What is a security incident?
Starting with a security incident, which is less ambiguous, NIST defines the term in 800-61 as:
A computer security incident is a violation or imminent threat of violation of computer security policies, acceptable use policies, or standard security practices.”
HIPAA has a very similar definition in section 164.304:
“A security incident as the attempted or successful unauthorized access, use, disclosure, modification, or destruction of information or interference with system operations in an information system.”
GDPR doesn’t explicitly define “security incident” so a safe path is to use the NIST definition if you want to comply with GDPR. GDPR does expand the definition of a “personal data breach,” as you’ll see below, so the distinction between security incident and data breach is less evident under GDPR than under HIPAA.
What is a HIPAA Data Breach?
The significant difference between a security incident and a data breach, or personal data breach, is the impact on individual data.
HHS and HIPAA define a breach simply as:
A breach is, generally, an impermissible use or disclosure under the Privacy Rule that compromises the security or privacy of the protected health information.”
At Datica, we’ve used the HIPAA definition for a data breach. But GDPR expands on that definition to include not just “impermissible use and disclosure” but “destruction, loss, and alteration” of personal data. As we extend our compliance program to meet the requirements of GDPR, we are adjusting our definition of breach to the more stringent GDPR definition.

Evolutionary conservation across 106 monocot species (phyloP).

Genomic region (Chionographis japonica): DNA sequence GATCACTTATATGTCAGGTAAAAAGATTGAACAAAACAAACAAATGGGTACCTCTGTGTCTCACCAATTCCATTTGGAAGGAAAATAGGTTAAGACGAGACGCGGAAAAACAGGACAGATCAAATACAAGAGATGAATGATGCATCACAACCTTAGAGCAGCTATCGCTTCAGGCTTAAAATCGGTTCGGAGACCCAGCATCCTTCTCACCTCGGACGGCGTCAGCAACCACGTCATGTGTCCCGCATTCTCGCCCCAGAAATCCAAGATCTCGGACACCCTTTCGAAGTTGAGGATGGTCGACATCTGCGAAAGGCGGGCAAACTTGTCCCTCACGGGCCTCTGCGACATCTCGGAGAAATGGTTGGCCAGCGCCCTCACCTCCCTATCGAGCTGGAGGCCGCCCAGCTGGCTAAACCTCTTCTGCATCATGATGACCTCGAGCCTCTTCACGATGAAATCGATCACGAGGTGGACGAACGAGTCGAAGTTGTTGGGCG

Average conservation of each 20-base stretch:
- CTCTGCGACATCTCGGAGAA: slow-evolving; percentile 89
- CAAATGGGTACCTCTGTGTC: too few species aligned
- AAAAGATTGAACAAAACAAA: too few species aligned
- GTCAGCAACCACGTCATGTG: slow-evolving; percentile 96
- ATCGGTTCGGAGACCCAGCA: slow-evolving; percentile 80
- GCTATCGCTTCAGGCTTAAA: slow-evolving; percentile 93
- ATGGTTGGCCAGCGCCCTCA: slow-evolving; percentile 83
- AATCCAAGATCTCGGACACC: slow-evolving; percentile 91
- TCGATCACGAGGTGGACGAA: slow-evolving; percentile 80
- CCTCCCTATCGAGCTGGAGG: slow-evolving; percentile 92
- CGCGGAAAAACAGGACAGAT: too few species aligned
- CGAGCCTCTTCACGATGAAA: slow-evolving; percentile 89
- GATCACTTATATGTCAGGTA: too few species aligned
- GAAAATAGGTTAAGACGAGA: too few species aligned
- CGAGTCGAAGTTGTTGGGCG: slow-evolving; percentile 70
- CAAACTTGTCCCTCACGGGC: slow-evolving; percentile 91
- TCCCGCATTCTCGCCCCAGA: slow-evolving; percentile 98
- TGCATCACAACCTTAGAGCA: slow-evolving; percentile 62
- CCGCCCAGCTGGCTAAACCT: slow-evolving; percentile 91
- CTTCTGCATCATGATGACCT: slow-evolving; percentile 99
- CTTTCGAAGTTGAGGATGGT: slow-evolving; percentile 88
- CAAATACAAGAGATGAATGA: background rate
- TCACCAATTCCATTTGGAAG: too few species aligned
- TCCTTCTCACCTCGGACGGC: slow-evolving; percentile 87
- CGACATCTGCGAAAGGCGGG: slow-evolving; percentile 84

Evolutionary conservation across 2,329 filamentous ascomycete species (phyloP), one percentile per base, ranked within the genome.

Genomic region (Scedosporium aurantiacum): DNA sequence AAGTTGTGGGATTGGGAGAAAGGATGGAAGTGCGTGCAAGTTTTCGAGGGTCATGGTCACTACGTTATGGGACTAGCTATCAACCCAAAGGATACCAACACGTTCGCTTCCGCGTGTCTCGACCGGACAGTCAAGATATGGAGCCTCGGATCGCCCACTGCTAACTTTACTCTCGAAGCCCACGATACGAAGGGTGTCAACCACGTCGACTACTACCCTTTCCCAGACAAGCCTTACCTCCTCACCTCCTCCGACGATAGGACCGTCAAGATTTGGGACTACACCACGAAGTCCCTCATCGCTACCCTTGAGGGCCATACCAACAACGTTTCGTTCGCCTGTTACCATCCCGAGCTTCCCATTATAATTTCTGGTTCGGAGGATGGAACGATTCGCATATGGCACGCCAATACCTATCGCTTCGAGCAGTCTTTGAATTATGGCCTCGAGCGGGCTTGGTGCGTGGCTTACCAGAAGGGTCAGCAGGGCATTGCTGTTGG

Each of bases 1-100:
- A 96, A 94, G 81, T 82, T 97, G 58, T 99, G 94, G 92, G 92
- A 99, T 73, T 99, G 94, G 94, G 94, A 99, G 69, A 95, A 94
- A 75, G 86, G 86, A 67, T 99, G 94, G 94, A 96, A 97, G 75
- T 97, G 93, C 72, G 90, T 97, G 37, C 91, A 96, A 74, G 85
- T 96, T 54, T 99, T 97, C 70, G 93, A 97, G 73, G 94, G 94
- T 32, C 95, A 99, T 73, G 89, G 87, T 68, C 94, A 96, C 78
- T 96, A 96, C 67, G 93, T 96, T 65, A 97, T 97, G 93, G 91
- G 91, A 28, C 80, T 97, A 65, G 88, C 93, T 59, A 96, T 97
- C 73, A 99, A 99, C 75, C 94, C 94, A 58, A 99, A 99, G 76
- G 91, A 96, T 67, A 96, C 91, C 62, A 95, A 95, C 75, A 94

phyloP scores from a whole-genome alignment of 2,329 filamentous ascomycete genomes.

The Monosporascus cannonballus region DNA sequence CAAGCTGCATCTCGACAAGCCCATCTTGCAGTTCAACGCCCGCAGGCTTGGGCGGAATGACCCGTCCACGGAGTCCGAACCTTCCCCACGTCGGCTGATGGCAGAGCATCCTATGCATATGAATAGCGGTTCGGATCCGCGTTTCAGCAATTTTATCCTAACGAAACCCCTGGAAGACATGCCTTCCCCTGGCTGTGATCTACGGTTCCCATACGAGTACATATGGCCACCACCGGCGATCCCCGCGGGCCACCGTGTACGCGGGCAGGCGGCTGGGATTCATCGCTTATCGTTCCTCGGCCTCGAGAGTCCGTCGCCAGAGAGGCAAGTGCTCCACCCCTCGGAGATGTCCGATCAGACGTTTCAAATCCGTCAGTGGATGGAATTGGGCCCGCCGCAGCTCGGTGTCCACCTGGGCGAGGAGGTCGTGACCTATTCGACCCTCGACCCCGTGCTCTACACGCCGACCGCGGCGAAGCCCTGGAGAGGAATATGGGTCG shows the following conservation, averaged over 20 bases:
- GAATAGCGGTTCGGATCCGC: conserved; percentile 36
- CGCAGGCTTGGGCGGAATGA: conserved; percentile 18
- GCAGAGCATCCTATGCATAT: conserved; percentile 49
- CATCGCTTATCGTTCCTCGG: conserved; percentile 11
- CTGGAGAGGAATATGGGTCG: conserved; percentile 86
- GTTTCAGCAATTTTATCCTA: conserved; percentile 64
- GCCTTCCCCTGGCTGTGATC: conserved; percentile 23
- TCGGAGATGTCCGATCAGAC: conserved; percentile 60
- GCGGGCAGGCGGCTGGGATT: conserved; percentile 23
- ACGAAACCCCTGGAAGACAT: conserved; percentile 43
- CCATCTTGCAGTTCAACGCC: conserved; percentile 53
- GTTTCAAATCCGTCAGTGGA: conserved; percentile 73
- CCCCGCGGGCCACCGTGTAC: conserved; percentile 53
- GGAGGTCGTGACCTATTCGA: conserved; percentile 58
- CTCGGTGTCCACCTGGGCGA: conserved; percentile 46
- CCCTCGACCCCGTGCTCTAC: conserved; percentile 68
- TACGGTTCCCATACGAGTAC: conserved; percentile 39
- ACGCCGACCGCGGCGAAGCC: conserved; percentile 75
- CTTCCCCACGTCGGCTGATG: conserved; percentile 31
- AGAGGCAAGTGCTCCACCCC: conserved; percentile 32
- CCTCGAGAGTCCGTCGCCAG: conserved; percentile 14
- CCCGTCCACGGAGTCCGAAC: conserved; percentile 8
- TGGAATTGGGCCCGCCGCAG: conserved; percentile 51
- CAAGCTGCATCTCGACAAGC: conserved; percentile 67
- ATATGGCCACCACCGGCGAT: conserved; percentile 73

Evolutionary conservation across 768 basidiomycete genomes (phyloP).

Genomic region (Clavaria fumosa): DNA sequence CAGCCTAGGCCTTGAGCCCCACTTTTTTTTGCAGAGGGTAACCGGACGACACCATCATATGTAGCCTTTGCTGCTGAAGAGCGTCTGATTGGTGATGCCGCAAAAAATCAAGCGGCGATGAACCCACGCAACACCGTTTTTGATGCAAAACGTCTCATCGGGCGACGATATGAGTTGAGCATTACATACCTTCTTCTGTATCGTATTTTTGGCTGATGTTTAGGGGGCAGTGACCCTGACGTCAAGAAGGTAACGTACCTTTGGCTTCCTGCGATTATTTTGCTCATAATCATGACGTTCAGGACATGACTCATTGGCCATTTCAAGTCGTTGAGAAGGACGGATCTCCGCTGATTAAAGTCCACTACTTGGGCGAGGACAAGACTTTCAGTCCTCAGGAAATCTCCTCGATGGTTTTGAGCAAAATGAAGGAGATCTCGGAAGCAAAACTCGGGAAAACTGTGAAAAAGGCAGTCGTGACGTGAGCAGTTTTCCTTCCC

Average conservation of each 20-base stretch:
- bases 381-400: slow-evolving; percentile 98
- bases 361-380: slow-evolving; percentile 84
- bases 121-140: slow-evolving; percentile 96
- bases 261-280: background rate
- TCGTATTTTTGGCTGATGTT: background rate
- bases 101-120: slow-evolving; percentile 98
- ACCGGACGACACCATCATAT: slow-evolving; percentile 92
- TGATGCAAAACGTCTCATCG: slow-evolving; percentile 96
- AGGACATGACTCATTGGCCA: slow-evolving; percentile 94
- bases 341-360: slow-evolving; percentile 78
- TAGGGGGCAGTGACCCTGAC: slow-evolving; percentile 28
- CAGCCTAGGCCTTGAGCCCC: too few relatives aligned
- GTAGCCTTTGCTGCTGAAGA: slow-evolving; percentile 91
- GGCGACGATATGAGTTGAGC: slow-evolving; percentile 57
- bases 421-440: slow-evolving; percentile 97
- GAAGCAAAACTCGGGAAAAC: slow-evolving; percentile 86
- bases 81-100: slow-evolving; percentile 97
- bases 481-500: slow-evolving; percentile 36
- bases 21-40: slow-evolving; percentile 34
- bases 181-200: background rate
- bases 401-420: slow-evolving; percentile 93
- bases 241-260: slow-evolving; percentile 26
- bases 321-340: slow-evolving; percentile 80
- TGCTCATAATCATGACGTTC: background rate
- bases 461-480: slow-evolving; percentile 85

What is a GDPR Data Breach?
GDPR, in the definitions section of the regulation (Article 4), defines a “personal data breach” in the following way:
Personal data breach means a breach of security leading to the accidental or unlawful destruction, loss, alteration, unauthorized disclosure of, or access to, personal data transmitted, stored or otherwise processed.”
What’s the difference?
The other difference in data breach between HIPAA and GDPR is the actual type of data. HIPAA is only concerned with “protected health information” where GDPR is concerned with “personal data,” a much broader scope. One security strategy employed in the US to mitigate the risk of a data breach is to separate, logically in storage, personally identifiable data and health data. This separation reduces the likelihood of protected health information being breached. Under GDPR, this strategy, while good to employ from a security and exposure perspective, does not mitigate the risk of personal data breach.
The differences in terminology between these definitions can be subtle. But the impact is significant if you don’t explicitly articulate these terms to your workforce because they are an essential component of an effective monitoring program and to meeting the GDPR data breach notification requirements outlined in GDPR Article 33 and 34.
Learn more about GDPR — Understand the requirements of GDPR Data Breach Notifications